With the way Indiana’s offense sputtered in this one, the sooner Blackmon Jr. can get the back in the lineup, the better shot Indiana will have the rest of the way in conference play. But he alone won’t be Indiana’s savior.

This season’s slowly slipping away, and unless Indiana figures things out collectively as a team, the NIT may be their fate.

(Photo credit: David Banks-USA TODAY Sports)

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  • Bud Jenkins

    At this point iu doesn’t really have a reputation to ruin

  • Bud Jenkins

    That is the AD’s job, and honestly i don’t have a ton of faith in him

  • calbert40 – AC000000

    They are this year’s stats. But based on your comments, I don’t think it’s worth spending the time to discuss this with you further. Anyone who thinks Crean should be coaching middle school basketball isn’t worth discussing the issue with. It’s cool that you don’t like him, but be a little reasonable.

  • calbert40 – AC000000

    I don’t know that he is the guy to get us to the next level or not. What I do know is that he has already made a FF. For us to upgrade, we need to get a guy with a better track record, and I’m not convinced that there are too many of those guys who will be available either due to contractual obstacles and/or willingness to leave a good job already.

    I think IU is a great program and one of the top 10 jobs in the nation. But if people would take the time to actually look and see who might be available, they might be underwhelmed by the options. That said, if we *KNEW* we could get a Jay Wright from Nova…sign me up right now.

  • calbert40 – AC000000

    I really didn’t know that, but I was not really concerned with “fan comments” as much as the negative effect of having a coach on “the hot seat.” I don’t think our comments on this blog have much effect either.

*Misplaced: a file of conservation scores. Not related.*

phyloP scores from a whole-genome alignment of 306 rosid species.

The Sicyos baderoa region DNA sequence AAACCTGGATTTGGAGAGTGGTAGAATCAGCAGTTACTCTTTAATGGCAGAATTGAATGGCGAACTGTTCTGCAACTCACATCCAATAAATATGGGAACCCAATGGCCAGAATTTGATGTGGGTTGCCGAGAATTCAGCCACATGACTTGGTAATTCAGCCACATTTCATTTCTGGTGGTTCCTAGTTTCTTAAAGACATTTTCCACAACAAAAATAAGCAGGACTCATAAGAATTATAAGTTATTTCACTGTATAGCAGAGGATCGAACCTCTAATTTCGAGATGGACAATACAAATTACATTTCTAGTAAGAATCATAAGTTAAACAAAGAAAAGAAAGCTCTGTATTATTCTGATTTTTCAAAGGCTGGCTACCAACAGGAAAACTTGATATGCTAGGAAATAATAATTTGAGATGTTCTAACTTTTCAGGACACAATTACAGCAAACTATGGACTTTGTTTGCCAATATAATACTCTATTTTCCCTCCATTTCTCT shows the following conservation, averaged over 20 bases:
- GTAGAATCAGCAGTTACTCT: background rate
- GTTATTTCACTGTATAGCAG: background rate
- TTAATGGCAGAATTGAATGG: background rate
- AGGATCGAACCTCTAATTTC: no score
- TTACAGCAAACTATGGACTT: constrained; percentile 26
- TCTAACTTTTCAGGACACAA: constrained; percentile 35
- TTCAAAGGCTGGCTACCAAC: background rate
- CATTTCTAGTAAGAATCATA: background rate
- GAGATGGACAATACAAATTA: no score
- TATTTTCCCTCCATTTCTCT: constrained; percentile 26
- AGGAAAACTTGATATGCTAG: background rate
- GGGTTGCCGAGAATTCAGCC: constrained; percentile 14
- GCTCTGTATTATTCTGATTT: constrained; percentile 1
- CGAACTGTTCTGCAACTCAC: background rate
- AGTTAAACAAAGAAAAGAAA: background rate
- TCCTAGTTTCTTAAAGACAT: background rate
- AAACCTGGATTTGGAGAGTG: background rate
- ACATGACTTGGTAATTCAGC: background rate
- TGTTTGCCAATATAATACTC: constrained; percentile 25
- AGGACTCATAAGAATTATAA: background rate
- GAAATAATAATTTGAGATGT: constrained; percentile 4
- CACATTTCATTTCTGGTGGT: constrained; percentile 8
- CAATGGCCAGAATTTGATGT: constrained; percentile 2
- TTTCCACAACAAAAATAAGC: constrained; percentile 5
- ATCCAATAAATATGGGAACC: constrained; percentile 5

• calbert40 – AC000000

    One of the best comments I’ve read all season. I agree on all points. Well stated.

  • calbert40 – AC000000

    I’ll do my best to watch from here on out. I’ve just been reading box scores all season. I’ll try to do better…

  • calbert40 – AC000000

    Neither of us have suggested that it is. It isn’t like we are comparing the IU basketball program to the formation of a public employees union. They are both college sports at two institutions with similar traditions. Of course it isn’t an exact comparison, but there are a lot of similarities. I’m struggling to understand how you don’t see that.

  • AJ_IU_ColtsFan

    Don’t have a ton of faith in which aspect? Judging competence and character? You may be right, but if that’s the case, then I’m worried about the hiring that’ll follow the firing.

    Let’s be honest, it’s not that hard to fire. You thank a person for their time, be diplomatic about the reasons for it, be firmer if the situation calls for it, and in a case like this you make certain the lawyers weigh in on what it means contract-wise.